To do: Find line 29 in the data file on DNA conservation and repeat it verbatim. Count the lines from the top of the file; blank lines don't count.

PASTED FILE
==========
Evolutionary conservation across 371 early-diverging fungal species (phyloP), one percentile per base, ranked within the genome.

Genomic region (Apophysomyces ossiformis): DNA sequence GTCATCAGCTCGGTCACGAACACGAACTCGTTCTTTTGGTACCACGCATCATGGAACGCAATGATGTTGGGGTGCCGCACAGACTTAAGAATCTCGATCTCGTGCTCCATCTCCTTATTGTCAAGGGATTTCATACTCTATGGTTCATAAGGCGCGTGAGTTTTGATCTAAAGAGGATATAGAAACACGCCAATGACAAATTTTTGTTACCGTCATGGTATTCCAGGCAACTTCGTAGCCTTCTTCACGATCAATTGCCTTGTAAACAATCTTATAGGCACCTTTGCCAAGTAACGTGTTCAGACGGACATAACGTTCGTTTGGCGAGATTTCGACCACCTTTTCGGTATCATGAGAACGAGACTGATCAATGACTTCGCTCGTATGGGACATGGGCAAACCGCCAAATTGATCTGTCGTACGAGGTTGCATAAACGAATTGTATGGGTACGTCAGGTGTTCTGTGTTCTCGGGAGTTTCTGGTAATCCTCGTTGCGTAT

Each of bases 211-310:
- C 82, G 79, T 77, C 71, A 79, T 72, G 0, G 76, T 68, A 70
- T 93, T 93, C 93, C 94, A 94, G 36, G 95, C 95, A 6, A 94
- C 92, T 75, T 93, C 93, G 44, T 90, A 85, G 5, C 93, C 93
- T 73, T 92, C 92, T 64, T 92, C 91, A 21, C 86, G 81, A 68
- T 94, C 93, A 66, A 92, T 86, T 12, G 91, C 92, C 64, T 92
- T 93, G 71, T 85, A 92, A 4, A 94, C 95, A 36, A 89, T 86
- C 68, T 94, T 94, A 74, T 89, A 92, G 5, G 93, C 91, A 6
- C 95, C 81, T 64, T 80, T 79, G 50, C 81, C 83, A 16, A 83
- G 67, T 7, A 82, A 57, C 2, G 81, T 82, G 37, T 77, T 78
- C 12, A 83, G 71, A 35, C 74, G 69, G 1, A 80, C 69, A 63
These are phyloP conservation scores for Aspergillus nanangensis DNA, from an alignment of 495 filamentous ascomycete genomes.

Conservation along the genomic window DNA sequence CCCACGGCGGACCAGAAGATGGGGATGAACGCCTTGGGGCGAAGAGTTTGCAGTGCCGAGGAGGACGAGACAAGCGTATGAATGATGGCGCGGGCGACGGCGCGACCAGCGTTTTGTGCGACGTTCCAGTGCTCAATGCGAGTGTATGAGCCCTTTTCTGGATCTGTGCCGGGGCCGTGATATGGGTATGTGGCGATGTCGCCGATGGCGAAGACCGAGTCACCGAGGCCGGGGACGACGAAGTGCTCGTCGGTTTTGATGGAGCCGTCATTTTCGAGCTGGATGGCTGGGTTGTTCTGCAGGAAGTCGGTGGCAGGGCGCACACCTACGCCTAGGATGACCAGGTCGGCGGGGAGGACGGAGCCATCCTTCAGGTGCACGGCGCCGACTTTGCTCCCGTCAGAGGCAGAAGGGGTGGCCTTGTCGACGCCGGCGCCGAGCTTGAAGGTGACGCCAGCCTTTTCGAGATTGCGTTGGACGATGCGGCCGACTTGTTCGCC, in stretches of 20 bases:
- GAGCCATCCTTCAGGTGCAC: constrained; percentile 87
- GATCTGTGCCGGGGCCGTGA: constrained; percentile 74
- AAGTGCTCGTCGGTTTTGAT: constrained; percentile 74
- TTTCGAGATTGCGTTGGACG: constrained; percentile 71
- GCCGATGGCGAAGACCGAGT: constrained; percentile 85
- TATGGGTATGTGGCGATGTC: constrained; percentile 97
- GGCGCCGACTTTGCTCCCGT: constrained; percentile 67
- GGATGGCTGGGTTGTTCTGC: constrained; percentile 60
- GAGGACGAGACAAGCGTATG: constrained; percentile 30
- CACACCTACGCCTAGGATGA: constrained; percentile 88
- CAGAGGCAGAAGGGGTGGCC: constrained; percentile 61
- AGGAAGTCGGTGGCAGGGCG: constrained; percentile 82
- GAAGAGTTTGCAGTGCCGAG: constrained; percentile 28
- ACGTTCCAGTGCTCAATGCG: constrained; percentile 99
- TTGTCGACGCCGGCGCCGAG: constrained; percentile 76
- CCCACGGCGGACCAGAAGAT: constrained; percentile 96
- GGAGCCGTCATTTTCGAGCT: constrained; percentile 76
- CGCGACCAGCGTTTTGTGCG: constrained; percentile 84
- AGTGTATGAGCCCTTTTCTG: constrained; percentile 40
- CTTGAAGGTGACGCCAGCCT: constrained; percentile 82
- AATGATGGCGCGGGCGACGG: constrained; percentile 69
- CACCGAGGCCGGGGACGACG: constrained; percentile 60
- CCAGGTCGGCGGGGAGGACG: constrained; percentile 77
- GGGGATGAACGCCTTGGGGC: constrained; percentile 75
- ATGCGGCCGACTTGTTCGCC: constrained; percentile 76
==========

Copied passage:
- ACGTTCCAGTGCTCAATGCG: constrained; percentile 99